Both of the charts are great.
@madrassoup Honestly, you should really just know that long-term capital gains are taxed at a lower amount and that deductions lower your taxable income. If you know that income tax should be ~33% of total income, I'm very surprised that you don't also know that long term capital gains is like 15-20%. Re: ethics of low investment tax rates, it's worth keeping in mind that this invested money was already taxed once, as income. Then it got invested instead of being consumed (or foolishly stowed under a mattress for 20 years I guess). Since investment fuels future growth, it's not necessarily desirable to strongly tax investment gains (discouraging investment), and since the investor has already paid tax on the income, the investor shouldn't necessarily feel guilty about his good investment. Now, there are of course some distributional issues here, but capital gains is probably not as efficient a solution for these as, for example, estate taxes, which are really low and treat inherited assets in a strange and low-tax way.
Yeah, dude, adults do this. For one, you have received enough mediocre birthday presents by now to understand that really great gifts are really rare. So if you find something for someone that is totally perfect, why wait until their birthday? You might forget, waffle, or whatever. And then also you shouldn't feel as much pressure to give a mediocre present or gift card at the official times.
For what it's worth, given the alternative of websites like Redfin, you are effectively paying the realtor even if as a buyer you are not directly charged commission. I believe that Redfin acts as the buying agent and gets the standard 3% cut of the 6% commission, rebating you a 1.5% share. (selling agent obviously gets other 3%, and if you don't have a selling agent, they usually take all 6%. messed up, man.)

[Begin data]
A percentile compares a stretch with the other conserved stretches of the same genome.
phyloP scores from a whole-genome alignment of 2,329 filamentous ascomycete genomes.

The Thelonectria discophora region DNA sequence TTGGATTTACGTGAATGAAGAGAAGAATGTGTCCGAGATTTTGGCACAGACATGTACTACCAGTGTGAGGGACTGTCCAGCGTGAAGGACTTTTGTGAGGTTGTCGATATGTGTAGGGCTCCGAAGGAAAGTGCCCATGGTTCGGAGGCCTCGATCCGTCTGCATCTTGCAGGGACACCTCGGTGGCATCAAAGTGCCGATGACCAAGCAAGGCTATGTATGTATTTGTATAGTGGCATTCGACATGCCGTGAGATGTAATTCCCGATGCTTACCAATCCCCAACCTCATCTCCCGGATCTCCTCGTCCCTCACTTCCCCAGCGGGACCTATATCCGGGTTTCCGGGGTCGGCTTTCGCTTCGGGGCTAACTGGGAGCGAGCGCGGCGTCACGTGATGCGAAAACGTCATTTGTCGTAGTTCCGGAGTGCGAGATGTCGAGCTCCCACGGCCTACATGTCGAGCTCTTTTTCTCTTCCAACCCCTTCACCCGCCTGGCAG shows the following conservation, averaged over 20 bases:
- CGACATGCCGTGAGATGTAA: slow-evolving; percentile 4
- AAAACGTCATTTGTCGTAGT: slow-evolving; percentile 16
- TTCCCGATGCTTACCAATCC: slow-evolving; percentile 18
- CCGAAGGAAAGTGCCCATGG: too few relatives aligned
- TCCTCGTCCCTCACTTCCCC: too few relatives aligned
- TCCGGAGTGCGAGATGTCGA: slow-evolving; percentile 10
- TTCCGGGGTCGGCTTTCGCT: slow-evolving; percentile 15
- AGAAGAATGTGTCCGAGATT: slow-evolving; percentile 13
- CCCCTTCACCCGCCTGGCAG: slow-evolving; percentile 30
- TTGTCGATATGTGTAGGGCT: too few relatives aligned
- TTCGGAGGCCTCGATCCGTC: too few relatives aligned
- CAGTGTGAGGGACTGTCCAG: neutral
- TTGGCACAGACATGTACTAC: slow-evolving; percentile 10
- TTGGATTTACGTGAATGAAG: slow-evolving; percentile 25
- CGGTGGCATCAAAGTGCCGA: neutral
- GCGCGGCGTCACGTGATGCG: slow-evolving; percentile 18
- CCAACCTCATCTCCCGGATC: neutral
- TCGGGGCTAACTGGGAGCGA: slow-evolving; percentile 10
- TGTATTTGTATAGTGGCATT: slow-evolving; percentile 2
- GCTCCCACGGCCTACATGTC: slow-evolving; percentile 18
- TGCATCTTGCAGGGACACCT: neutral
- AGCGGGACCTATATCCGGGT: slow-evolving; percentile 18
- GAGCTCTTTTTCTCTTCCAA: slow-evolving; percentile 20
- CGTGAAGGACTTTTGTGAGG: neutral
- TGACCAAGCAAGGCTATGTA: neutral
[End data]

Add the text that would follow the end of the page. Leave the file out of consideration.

@ronswansonluva Oops, my bad.
@thisisatest I thought the max was like $20k. He could be doing that pretty easily, and the $4k/month take-home figure seems to imply that he is.
@thisisatest Agree that $4k/month take-home sounds too low for $120k per year, even net of insurance, etc (single young person so probably quite cheap) and 15% 401k contributions.
Turning down a risk-free 7% return (what he would get by paying down his student debt) is pretty confident. Getting a 9-12% return consistently on his 401k is too impressive to last forever, or else he is already set for life since that is a golden goose skill. Also worth mentioning that it sounds like he is more than maxing out his 401k, and this excess isn't getting the special tax treatment, so at least consider shifting these savings to debt. Even if the above wasn't persuasive (ie, he feels he can significantly outperform 7% investing or really wants liquidity for a house), now that he has a good job, he should definitely be able to shift his student debt into a more attractive loan, as 7% is really a pretty high interest rate these days, especially given the special nature of student debt (doesn't go away in bankruptcy).
@aetataureate This sounds very unusual to me and is definitely not normal.
@aetataureate It's shocking that you are seeing these! Banks like to manage your money; they make money by charging a fee (hopefully you have chosen a retirement account with a low fee). Not only should you be able to find a bank with no rollover fee, you should be able to find a bank that will pay you to give them your money!